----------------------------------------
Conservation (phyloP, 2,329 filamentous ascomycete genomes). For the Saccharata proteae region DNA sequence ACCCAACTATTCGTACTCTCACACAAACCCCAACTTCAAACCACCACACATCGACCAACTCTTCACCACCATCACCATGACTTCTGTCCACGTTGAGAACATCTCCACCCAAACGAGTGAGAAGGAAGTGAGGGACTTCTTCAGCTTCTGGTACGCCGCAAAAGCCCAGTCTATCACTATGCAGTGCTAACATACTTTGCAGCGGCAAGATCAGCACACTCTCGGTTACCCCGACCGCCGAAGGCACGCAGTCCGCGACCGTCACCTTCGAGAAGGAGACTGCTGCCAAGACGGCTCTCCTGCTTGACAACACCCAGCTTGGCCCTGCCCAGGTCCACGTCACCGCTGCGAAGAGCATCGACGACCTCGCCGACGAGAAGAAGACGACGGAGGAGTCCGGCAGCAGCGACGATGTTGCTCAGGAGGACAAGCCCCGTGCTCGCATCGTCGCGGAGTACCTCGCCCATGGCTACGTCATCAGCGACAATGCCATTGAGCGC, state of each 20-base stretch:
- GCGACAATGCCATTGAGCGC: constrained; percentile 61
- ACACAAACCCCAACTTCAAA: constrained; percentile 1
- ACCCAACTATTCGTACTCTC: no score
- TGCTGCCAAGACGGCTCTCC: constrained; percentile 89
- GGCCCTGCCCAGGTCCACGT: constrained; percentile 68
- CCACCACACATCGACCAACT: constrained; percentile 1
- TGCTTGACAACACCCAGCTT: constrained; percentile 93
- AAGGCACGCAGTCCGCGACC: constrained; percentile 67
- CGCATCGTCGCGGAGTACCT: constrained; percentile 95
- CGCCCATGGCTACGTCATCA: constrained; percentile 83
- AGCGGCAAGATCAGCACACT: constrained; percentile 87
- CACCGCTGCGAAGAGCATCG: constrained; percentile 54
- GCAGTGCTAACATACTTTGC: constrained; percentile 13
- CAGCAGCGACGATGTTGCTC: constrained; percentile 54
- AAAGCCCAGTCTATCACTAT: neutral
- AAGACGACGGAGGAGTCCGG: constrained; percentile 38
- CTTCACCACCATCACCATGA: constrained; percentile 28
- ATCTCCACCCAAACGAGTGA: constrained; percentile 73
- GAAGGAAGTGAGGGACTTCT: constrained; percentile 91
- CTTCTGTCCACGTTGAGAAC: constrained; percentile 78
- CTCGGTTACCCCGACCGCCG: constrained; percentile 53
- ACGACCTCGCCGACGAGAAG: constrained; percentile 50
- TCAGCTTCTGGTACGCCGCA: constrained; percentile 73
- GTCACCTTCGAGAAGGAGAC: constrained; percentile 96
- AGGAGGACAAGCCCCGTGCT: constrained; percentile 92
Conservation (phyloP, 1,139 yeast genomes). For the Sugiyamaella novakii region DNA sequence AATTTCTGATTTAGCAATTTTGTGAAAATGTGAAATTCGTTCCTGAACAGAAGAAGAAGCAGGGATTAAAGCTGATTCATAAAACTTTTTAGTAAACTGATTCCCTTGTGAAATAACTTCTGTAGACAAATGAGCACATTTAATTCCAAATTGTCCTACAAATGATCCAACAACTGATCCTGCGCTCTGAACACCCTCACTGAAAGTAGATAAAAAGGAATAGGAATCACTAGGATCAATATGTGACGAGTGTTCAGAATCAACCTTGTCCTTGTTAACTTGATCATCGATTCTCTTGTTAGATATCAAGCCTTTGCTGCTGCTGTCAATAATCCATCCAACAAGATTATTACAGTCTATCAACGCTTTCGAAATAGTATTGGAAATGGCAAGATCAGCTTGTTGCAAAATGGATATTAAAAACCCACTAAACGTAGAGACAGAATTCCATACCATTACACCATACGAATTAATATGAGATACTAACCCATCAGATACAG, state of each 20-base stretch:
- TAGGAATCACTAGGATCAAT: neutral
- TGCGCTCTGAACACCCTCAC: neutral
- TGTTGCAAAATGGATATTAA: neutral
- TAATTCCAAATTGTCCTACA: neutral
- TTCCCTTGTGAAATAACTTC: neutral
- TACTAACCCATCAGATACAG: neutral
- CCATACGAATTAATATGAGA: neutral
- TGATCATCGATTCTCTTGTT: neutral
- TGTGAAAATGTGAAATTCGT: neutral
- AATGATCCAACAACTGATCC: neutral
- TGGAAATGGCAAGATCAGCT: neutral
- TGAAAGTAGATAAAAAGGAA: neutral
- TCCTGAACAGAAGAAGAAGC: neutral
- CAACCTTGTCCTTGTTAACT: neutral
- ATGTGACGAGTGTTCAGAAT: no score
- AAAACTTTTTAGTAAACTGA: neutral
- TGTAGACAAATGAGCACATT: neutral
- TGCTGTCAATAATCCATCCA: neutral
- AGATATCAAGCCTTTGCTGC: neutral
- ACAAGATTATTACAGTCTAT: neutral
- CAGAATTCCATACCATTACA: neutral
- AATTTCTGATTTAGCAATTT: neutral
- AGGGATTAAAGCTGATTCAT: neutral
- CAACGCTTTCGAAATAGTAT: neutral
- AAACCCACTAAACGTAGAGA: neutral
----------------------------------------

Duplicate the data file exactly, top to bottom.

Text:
Conservation (phyloP, 2,329 filamentous ascomycete genomes). For the Saccharata proteae region DNA sequence ACCCAACTATTCGTACTCTCACACAAACCCCAACTTCAAACCACCACACATCGACCAACTCTTCACCACCATCACCATGACTTCTGTCCACGTTGAGAACATCTCCACCCAAACGAGTGAGAAGGAAGTGAGGGACTTCTTCAGCTTCTGGTACGCCGCAAAAGCCCAGTCTATCACTATGCAGTGCTAACATACTTTGCAGCGGCAAGATCAGCACACTCTCGGTTACCCCGACCGCCGAAGGCACGCAGTCCGCGACCGTCACCTTCGAGAAGGAGACTGCTGCCAAGACGGCTCTCCTGCTTGACAACACCCAGCTTGGCCCTGCCCAGGTCCACGTCACCGCTGCGAAGAGCATCGACGACCTCGCCGACGAGAAGAAGACGACGGAGGAGTCCGGCAGCAGCGACGATGTTGCTCAGGAGGACAAGCCCCGTGCTCGCATCGTCGCGGAGTACCTCGCCCATGGCTACGTCATCAGCGACAATGCCATTGAGCGC, state of each 20-base stretch:
- GCGACAATGCCATTGAGCGC: constrained; percentile 61
- ACACAAACCCCAACTTCAAA: constrained; percentile 1
- ACCCAACTATTCGTACTCTC: no score
- TGCTGCCAAGACGGCTCTCC: constrained; percentile 89
- GGCCCTGCCCAGGTCCACGT: constrained; percentile 68
- CCACCACACATCGACCAACT: constrained; percentile 1
- TGCTTGACAACACCCAGCTT: constrained; percentile 93
- AAGGCACGCAGTCCGCGACC: constrained; percentile 67
- CGCATCGTCGCGGAGTACCT: constrained; percentile 95
- CGCCCATGGCTACGTCATCA: constrained; percentile 83
- AGCGGCAAGATCAGCACACT: constrained; percentile 87
- CACCGCTGCGAAGAGCATCG: constrained; percentile 54
- GCAGTGCTAACATACTTTGC: constrained; percentile 13
- CAGCAGCGACGATGTTGCTC: constrained; percentile 54
- AAAGCCCAGTCTATCACTAT: neutral
- AAGACGACGGAGGAGTCCGG: constrained; percentile 38
- CTTCACCACCATCACCATGA: constrained; percentile 28
- ATCTCCACCCAAACGAGTGA: constrained; percentile 73
- GAAGGAAGTGAGGGACTTCT: constrained; percentile 91
- CTTCTGTCCACGTTGAGAAC: constrained; percentile 78
- CTCGGTTACCCCGACCGCCG: constrained; percentile 53
- ACGACCTCGCCGACGAGAAG: constrained; percentile 50
- TCAGCTTCTGGTACGCCGCA: constrained; percentile 73
- GTCACCTTCGAGAAGGAGAC: constrained; percentile 96
- AGGAGGACAAGCCCCGTGCT: constrained; percentile 92
Conservation (phyloP, 1,139 yeast genomes). For the Sugiyamaella novakii region DNA sequence AATTTCTGATTTAGCAATTTTGTGAAAATGTGAAATTCGTTCCTGAACAGAAGAAGAAGCAGGGATTAAAGCTGATTCATAAAACTTTTTAGTAAACTGATTCCCTTGTGAAATAACTTCTGTAGACAAATGAGCACATTTAATTCCAAATTGTCCTACAAATGATCCAACAACTGATCCTGCGCTCTGAACACCCTCACTGAAAGTAGATAAAAAGGAATAGGAATCACTAGGATCAATATGTGACGAGTGTTCAGAATCAACCTTGTCCTTGTTAACTTGATCATCGATTCTCTTGTTAGATATCAAGCCTTTGCTGCTGCTGTCAATAATCCATCCAACAAGATTATTACAGTCTATCAACGCTTTCGAAATAGTATTGGAAATGGCAAGATCAGCTTGTTGCAAAATGGATATTAAAAACCCACTAAACGTAGAGACAGAATTCCATACCATTACACCATACGAATTAATATGAGATACTAACCCATCAGATACAG, state of each 20-base stretch:
- TAGGAATCACTAGGATCAAT: neutral
- TGCGCTCTGAACACCCTCAC: neutral
- TGTTGCAAAATGGATATTAA: neutral
- TAATTCCAAATTGTCCTACA: neutral
- TTCCCTTGTGAAATAACTTC: neutral
- TACTAACCCATCAGATACAG: neutral
- CCATACGAATTAATATGAGA: neutral
- TGATCATCGATTCTCTTGTT: neutral
- TGTGAAAATGTGAAATTCGT: neutral
- AATGATCCAACAACTGATCC: neutral
- TGGAAATGGCAAGATCAGCT: neutral
- TGAAAGTAGATAAAAAGGAA: neutral
- TCCTGAACAGAAGAAGAAGC: neutral
- CAACCTTGTCCTTGTTAACT: neutral
- ATGTGACGAGTGTTCAGAAT: no score
- AAAACTTTTTAGTAAACTGA: neutral
- TGTAGACAAATGAGCACATT: neutral
- TGCTGTCAATAATCCATCCA: neutral
- AGATATCAAGCCTTTGCTGC: neutral
- ACAAGATTATTACAGTCTAT: neutral
- CAGAATTCCATACCATTACA: neutral
- AATTTCTGATTTAGCAATTT: neutral
- AGGGATTAAAGCTGATTCAT: neutral
- CAACGCTTTCGAAATAGTAT: neutral
- AAACCCACTAAACGTAGAGA: neutral